Ciechanover: Alex had discovered in the literature a temperature-sensitive cell cycle arrest mutant in which ubiquitinated histone H2A disappeared at the high temperature. We discussed and thought either the cells lost their ability to ubiquitinate the histone or gained the ability to rapidly deubiquitinate it. It made more sense that they lost their ability to ubiquitinate, as mutations typically result in a loss of function. Along with Daniel Finley, a graduate student in Alex’s laboratory, we ended up discovering a mutation in E1 — the ubiquitin-activating enzyme, the first enzyme in the ubiquitination cascade. Needless to say, the cells were defective also in degradation of short-lived proteins. We were lucky, because if it had been a mutation in the histone E3, it would have taken a long time to discover it. Since it was a cell cycle arrest mutant, we speculated that the ubiquitin system is involved also in cell cycle regulation, which later turned out to be correct. The description of the E1 mutation was another corroboration of our earlier findings that ubiquitination signals proteins for degradation.

I went on to study the requirement for tRNA in the proteolytic process, which I discovered when I was still with Avram, but never pursued. This turned out later to be part of the N-end rule, discovered and studied independently by Alex. Basically, in the second half of my post-doctoral fellowship, I became a ‘freelancer’ in Harvey’s laboratory. He did not know much about ubiquitin, but was gracious to learn it and help me. I owe a lot to the independence that Harvey gave me and to the openness I enjoyed in his laboratory. I remember fondly his advice when I hesitated about returning to Israel. He was all for it, where he knew my family will be most comfortable. He argued that even under less favorable conditions it is mostly the scientist’s quality and drive that would be detrimental to his/her success.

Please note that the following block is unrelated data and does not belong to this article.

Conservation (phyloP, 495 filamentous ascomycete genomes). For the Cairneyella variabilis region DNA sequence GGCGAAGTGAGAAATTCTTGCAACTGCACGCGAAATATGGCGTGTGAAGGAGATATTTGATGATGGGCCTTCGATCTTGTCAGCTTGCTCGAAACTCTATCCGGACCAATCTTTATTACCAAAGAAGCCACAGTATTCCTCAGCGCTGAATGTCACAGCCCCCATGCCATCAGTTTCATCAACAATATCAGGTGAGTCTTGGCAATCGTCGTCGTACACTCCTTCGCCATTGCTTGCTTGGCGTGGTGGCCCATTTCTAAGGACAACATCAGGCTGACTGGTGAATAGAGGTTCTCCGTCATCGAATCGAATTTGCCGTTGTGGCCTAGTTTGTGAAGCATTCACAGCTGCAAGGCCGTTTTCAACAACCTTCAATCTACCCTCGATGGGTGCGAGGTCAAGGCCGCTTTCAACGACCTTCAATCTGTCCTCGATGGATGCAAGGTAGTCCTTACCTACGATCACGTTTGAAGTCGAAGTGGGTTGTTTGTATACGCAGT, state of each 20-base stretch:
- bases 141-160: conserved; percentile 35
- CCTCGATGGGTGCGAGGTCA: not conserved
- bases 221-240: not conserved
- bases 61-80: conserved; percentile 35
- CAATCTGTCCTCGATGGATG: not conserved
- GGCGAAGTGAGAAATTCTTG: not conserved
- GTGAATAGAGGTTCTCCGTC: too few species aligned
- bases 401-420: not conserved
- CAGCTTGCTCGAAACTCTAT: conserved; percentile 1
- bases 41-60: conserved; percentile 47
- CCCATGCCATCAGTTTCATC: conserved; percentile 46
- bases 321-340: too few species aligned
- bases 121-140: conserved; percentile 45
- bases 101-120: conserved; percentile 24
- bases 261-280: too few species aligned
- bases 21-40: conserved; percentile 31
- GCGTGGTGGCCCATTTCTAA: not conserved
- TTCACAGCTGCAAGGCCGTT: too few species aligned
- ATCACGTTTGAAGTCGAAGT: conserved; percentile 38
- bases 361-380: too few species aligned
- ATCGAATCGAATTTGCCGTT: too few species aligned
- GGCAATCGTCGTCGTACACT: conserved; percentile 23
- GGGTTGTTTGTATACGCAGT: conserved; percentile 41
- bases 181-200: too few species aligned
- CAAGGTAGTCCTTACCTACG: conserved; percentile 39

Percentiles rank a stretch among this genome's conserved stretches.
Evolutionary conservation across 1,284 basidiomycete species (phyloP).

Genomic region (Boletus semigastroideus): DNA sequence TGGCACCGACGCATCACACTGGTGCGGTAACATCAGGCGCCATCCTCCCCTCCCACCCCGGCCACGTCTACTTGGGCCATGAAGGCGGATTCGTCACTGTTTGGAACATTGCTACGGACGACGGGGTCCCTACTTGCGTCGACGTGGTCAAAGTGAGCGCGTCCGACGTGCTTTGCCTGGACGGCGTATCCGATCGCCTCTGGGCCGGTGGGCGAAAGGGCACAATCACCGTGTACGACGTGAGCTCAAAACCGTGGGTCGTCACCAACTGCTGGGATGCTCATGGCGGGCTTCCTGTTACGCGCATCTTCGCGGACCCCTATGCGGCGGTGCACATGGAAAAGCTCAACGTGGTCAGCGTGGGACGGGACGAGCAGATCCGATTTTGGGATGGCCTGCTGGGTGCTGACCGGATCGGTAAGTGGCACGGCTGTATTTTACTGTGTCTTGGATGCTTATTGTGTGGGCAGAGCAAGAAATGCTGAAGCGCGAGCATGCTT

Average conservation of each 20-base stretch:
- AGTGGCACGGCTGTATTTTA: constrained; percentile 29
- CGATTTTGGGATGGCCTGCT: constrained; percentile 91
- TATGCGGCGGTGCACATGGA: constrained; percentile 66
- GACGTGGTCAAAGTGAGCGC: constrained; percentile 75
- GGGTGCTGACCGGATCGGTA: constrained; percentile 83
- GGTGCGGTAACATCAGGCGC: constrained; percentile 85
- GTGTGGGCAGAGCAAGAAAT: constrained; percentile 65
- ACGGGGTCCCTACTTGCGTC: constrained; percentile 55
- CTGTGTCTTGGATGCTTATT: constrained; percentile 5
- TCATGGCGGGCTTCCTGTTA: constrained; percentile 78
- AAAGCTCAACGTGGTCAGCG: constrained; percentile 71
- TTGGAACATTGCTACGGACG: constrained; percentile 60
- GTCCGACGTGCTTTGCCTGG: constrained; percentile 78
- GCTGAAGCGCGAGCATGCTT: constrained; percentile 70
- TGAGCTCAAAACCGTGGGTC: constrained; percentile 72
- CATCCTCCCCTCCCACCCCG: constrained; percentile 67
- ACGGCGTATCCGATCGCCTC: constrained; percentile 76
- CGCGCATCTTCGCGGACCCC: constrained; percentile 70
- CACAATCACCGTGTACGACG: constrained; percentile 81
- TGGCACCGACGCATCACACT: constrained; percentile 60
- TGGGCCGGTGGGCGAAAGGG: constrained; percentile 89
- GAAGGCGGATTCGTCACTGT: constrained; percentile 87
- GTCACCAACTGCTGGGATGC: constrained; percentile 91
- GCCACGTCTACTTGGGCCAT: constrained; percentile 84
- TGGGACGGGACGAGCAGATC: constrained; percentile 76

JCI: You decided to go back to the same institute as Hershko in Israel.

Ciechanover: To the same institute, yes, but I was completely independent. I brought my own projects and started an independent career, completely away from Avram, though being close and having the ability to discuss problems clearly helped.